-Notice that there are actually at least four citations of volcanic aerosols in the doc you're looking at. They add uncertainty not because they're mysterious but because they're episodic/irregular.

Basically: of course there is debate about some of the details. As you point out, there is still debate about gravity. But that doesn't mean I should expect to fly if I jump off of my roof today. That debate is over.

Andy D said...

Anon, a few clarifications:

1- The global temperature appears to be warming. However, taking a global temperature is a very difficult thing to do. Should you take it at sea level? Or maybe a few hindered feet into the air? Perhaps even well into the upper atmosphere. How many data points do you need? What countries / cities / land masses should have temperature monitoring stations? How do you reconcile that we believe the global temperature over the entire world has increased over the last ten years, while the average temperature of the US (one of the highest emitters of CO2)appears to have decreased over the same time period?

You may believe the debate over global warming is over, but in truth the debate over the details is far from over. There are scientist on both sides of the argument who disagree on this issue. How are you going to simply step in and tell them the debate is over?

the anonymous guy said...

Andy, your question reveals that you really don't understand basic climate science. That the U.S. is a major CO2 emitter has *nothing* to do with its local patterns of climate change. To misunderstand such a basic part of climate science indicates that you don't understand much of it at all. Seriously, take a crash course, man.

Andy D said...

Anon, am I to understand that our large emissions of CO2 don't affect our local weather and climate patterns in any way? Is that really the argument you would like to put forward here?

pack04 said...

It is the details that are important to scientific debate!
The debate with gravity was never about jumping off of a roof and flying or not. The debate is about why do you fall when you do jump off the roof.

If we assume that the earth is warming as a closed debate then scientist are trying to understand why the earth is warming. Those are details. Most of which scientist seem to have little understanding. One of those debates that is very important is as you point out this:
Notice that the level of certainty ("very likely," "likely," etc) usually deals with very specific questions (e.g. how many more degrees of global heating will occur given X amount of emissions).

If by your own admission scientist do not know the amount of heating that will occur with X amount of emissions how can we pass any laws or make any moves to reduce the proper about of emissions? That is the point of the meeting in Denmark and the Kyoto protocol, reduce emission. How much? If we are going to pass a law to reduce emission in the US by 50% and that will have no effect on the warming of the earth, that is wasted money.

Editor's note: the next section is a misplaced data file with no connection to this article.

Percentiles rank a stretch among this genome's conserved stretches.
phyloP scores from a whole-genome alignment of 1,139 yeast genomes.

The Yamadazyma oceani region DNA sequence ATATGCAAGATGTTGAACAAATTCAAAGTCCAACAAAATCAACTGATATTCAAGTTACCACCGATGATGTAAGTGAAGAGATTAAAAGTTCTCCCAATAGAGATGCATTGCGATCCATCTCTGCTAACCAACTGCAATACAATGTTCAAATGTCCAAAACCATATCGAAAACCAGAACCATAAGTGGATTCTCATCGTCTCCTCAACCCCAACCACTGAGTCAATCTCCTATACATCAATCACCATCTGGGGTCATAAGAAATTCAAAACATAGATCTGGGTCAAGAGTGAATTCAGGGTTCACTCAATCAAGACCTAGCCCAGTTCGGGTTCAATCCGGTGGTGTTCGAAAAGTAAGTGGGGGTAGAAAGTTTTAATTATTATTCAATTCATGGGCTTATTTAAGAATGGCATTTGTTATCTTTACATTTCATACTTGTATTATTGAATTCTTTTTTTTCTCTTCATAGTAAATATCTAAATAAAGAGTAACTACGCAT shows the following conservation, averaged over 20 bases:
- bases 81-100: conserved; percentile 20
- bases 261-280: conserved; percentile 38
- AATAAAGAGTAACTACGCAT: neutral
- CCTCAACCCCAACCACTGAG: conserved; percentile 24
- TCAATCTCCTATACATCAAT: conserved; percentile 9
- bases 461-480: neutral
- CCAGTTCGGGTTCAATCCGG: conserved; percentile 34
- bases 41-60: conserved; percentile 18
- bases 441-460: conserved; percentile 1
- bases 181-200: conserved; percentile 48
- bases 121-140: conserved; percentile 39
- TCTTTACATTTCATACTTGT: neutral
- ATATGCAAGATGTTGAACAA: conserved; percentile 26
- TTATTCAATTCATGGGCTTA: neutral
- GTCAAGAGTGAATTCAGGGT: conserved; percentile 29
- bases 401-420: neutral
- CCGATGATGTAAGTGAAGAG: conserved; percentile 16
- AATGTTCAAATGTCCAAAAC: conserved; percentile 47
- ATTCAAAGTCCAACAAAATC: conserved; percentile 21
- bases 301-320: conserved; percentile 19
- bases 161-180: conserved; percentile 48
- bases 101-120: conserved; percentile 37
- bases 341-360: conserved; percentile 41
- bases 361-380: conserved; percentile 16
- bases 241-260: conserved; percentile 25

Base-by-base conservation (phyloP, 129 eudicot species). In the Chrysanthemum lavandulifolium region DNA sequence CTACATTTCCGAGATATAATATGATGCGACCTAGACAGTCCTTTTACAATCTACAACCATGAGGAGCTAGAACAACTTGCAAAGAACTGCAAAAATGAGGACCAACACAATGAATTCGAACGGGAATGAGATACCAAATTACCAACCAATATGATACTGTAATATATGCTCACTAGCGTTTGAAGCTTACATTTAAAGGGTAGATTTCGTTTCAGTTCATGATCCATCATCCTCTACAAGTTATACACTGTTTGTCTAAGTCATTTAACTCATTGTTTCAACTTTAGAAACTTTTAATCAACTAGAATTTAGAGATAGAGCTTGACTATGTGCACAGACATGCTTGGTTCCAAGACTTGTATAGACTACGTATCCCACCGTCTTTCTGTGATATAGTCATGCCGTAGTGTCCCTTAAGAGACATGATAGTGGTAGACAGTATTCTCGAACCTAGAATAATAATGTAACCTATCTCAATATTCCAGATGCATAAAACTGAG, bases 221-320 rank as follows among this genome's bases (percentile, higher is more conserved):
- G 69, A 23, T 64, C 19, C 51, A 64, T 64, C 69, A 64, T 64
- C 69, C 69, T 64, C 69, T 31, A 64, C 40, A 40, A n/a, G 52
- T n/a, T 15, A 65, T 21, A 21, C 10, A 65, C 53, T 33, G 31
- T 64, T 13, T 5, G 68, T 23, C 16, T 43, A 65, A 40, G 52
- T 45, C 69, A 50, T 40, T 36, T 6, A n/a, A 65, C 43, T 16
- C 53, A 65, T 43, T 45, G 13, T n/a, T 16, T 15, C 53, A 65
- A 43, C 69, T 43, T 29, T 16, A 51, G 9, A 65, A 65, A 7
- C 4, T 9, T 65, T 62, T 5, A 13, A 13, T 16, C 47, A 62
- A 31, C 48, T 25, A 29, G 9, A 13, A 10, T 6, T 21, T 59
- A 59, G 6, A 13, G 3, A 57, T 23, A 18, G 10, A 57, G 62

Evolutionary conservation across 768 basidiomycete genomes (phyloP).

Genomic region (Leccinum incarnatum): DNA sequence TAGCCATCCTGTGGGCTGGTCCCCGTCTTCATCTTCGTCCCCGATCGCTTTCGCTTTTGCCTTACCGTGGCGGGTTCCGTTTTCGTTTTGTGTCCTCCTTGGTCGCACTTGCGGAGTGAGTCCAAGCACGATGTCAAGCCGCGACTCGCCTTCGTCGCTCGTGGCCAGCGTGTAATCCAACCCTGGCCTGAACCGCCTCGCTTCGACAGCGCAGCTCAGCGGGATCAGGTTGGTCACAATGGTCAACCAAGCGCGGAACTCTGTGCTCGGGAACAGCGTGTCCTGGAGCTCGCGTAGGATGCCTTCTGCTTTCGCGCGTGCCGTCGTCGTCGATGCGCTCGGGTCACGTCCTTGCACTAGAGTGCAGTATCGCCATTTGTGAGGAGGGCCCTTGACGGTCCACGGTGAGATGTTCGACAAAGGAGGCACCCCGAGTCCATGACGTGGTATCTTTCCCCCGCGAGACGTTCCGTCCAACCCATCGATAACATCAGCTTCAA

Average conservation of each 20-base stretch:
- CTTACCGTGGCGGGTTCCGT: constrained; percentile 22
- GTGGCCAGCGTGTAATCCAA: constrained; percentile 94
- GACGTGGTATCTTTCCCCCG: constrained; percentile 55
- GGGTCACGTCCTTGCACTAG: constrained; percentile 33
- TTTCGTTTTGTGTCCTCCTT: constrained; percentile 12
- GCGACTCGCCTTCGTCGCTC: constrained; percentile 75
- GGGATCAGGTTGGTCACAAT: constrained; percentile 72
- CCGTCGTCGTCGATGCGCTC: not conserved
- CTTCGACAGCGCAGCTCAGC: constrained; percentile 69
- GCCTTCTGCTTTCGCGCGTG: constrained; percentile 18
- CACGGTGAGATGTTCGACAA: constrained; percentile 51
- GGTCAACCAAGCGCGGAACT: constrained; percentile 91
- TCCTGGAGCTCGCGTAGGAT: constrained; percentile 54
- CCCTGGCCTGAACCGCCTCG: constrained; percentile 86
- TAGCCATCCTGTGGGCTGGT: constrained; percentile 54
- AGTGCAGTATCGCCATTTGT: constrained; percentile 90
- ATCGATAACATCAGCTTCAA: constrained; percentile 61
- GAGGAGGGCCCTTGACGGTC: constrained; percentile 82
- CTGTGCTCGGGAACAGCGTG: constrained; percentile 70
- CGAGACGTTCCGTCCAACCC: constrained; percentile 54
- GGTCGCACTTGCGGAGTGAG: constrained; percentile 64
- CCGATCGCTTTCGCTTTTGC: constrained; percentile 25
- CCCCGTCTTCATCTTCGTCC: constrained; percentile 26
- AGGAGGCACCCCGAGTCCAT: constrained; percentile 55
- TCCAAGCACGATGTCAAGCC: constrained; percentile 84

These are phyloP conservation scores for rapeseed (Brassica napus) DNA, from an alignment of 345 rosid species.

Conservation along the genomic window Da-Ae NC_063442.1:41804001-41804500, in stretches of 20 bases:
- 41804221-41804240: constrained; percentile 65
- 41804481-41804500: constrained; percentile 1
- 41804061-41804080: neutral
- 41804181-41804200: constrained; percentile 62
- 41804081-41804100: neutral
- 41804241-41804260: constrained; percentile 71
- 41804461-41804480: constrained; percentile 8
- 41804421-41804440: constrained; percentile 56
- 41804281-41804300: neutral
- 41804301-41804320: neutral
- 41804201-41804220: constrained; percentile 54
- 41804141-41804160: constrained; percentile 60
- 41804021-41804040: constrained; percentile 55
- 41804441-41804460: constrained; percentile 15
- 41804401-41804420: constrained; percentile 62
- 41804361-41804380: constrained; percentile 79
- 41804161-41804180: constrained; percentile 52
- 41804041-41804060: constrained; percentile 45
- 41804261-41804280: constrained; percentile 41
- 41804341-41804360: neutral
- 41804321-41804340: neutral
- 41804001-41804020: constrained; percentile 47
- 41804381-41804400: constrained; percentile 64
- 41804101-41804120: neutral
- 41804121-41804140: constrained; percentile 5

That is a harsh way of putting it, I understand that. But it is a realistic look at the debate. Yes there are people that are saying the earth is not warming keep going on what we have been going on. There are also people who are saying do away with everything modern and reduce population. Both are in the extremes. But this is real life stuff. This is our health and our money. If I spend my money I want something for it. When I hear reducing emissions (cost money) will change the warming by an unknown amount (questionable return) I get concerned.

the anonymous guy said...

Right, Andy. Local emissions of CO2 contribute to global climate change, but they do not *disproportionately* effect climate at the site of emission. This is because the earth's atmosphere very efficiently mixes C02 globally.

So even if one place in the world emitted all of the C02 on the planet, you wouldn't really expect that one place to warm more significantly than other places on the planet. C02 spreads globally quite efficiently.

Again, bro. This is super basic. It's ok that you don't know this. You just might want to study up a bit on the very basics before you go trashing the work of the world's top scientists. You'd definitely learn something, and it might make you more convincing.

Pack. We don't know *exactly* how many people would be killed by a nuclear bomb going off in any given city. But we know enough to try to prevent it. It would be ludicrous to suggest we should wait until we have a precise body count in advance.

pack04 said...

Bad analogy again with the bomb analogy. With that thinking I guess I should never buy a house because I don't know how many things will go wrong. I probably should not even get up in the morning because I might slip and fall in the bathtub and kill myself.
With a bomb we know that it will kill a lot. Exact numbers are not important. With a house I can look at the condition of appliance, roof and such and make an estimate of what the cost will be.
Again by your own statement scientists don't know "how many more degrees of global heating will occur given X amount of emissions." With a statement like that you cannot even apply the house rule (estimate of cost of repair) or bomb rule (a lot will die) from above.

I know you love saying the debate is over but the more you keep "explaining" and the more I keep reading the more and more questions I have with this topic. Anonymous, I have to ask are you truly keeping an open mind when reading research? Or are you allowing politics to keep you from having an open mind? Mr. Bush disagreed with global warming and I hate him so global warming must be correct.

Nuclear bomb? Really? **pause while I shake my head in disbelief** Of course you can't know exactly how many people would be killed. The scientist can't even answer the simple question of how much, not even a ballpark.

the anonymous guy said...

Andy wrote this smart post in 2009, now known as the second hottest year on record.

Andy D said...

Ha! You still believe in global warming. This is for you. I will probably do a post on this, but you can have a sneak peak.

Seattle Dave said...

And this, Andy, is for you.

You should watch this guys videos. No politics, just pure explanation.